Old Well: UNC Chapel Hill Campus

Tuesday, May 3, 2011

All's well that end's well


I was combing my iPad around 10:30 pm, Sunday evening, when a message popped up:  “President Obama to address the nation.”  A few minutes later, another message:  “Osama bin Laden is dead.”  I turned on the bedroom TV.   All the local channel broadcast programming had been interrupted.  Then, at 11:30 pm, President Obama filled us in.  A compound north of Islamabad had been attacked by U. S. military.  In the ensuing firefight, Osama bin Laden, titular head of Al Qaeda and mastermind of the 9/11 attack on the American homeland, had been killed.  U. S. troops took his body as well.

It’s amazing how fast the news spread.  People at the Phlliies ballpark, for example, peering at their cell phones, began to spread the word.  Soon there were shouts of  ‘USA, USA!  In the space of a few minutes, Twitter was inundated with thousands of messages.

I think we should take our hats off to the President for his courageous decision to send in troops, SEALS, to perform this daring mission fraught with risk.  We remember President Carter’s decision to rescue our hostages in Iran and the ensuing debacle; also, the Blackhawk down fiasco in Somalia early in the Clinton administration.  Obama’s aids  were sharply divided as to the three options:  wait for more confirmatory intelligence; bomb, or send in troops.  Only half of his advisors recommended the option Obama chose.  Even still, there must have been a heart-wrenching moment when one of the two helicopters developed mechanical problems.  In the end, we achieved our objectives and even managed to recover what may be important documents and computer files. 

The key question is Pakistan’s role in all of this.  How could they not have known of bin Laden’s whereabouts, given his proximity to Islamabad, just 35 miles away?  The compound had been built at considerable expense five or six years ago, incorporating elaborate security measures, and was located just two miles from Pakistan’s elite military academy.  In Pakistan, police make it a practice to gather information about housing and their occupants.  Costing over a million dollars, the compound lacked internet and phone connections.

This triumph surely will be remembered as the high water mark of the present administration and probably ensures Obama’s reelection.  At the same time, George Bush deserves considerable credit.  We found Osama bin Laden largely as a consequence of enhanced interrogation, or water-boarding, techniques, now cast aside by the Obama administration.  One detainee at Guantanamo, Khalid Sheikh Mohammed, gave invaluable information concerning lower echelon Al Qaeda functionaries such as couriers, cooks, taxi cab drivers, etc.  He was water-boarded 187 times.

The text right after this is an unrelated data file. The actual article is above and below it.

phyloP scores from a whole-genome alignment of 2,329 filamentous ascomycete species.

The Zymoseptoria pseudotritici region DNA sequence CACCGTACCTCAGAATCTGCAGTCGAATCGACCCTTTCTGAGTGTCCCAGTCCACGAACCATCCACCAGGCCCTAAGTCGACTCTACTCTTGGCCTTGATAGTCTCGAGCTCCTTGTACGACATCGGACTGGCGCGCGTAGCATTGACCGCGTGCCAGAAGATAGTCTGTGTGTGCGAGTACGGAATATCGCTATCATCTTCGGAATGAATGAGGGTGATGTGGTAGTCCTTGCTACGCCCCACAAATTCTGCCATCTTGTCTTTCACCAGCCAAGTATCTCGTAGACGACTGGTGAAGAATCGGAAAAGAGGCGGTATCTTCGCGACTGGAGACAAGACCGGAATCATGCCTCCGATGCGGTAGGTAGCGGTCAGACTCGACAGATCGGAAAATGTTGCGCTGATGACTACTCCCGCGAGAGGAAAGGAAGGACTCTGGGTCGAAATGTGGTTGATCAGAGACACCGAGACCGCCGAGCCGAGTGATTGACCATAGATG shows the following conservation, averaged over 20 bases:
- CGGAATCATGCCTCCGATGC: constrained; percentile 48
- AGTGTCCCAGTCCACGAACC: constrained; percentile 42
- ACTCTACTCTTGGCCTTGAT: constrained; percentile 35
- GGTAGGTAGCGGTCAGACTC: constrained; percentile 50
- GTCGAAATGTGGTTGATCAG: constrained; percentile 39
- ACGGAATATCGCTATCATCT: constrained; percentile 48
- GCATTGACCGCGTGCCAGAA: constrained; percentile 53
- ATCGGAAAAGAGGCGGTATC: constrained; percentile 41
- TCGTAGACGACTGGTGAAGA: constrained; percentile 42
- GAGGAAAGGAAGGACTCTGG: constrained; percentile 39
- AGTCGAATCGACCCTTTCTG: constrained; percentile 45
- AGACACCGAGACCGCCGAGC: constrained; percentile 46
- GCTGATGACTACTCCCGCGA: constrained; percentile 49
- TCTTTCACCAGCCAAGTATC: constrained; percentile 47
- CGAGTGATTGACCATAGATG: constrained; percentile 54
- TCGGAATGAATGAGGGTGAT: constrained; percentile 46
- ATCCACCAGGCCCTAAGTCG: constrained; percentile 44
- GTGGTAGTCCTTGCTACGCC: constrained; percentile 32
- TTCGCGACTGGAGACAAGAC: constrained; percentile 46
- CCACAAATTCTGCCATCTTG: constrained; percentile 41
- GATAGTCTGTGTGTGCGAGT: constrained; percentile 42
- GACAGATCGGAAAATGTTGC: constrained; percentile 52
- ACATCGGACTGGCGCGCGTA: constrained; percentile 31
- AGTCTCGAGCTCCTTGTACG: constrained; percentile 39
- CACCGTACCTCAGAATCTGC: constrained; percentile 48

This information led to the tracking of a courier, Sheikh Abu Ahmed, who was found living at the ritzy compound, arousing suspicion.  Without water boarding, so disparaged by this liberal administration, bin Laden would have eluded detection. He was killed in the raid.

There had been voices urging lower echelon prisoners at Guantanamo should be released.  Eric Holder, the Attorney General, had been recently arguing for civilian courts to try Guantanamo prisoners and closing down Guantanamo.  Holder had previously chastised the Bush administration as exhibiting “ a disrespect for the rule of law.”

It became imperative that Obama act quickly to avoid bin Laden’s evading capture yet again.  Only several weeks before, WikiLeaks had released a trove of documents making reference to couriers as message carriers for bin Laden.  Abbottabad, where the compound is located, was mentioned as a possible hideaway for bin Laden.

Ironically, there are several European countries in which George Bush cannot travel without facing possible arrest as a war criminal for supporting enhanced interrogation methods.  Yes, Obama deserves our accolades for his strong action seemingly out of character.  Unfortunately, in the groundswell of national euphoria and political gamesmanship, Bush’s seminal contribution will most likely elude the spotlight it deserves.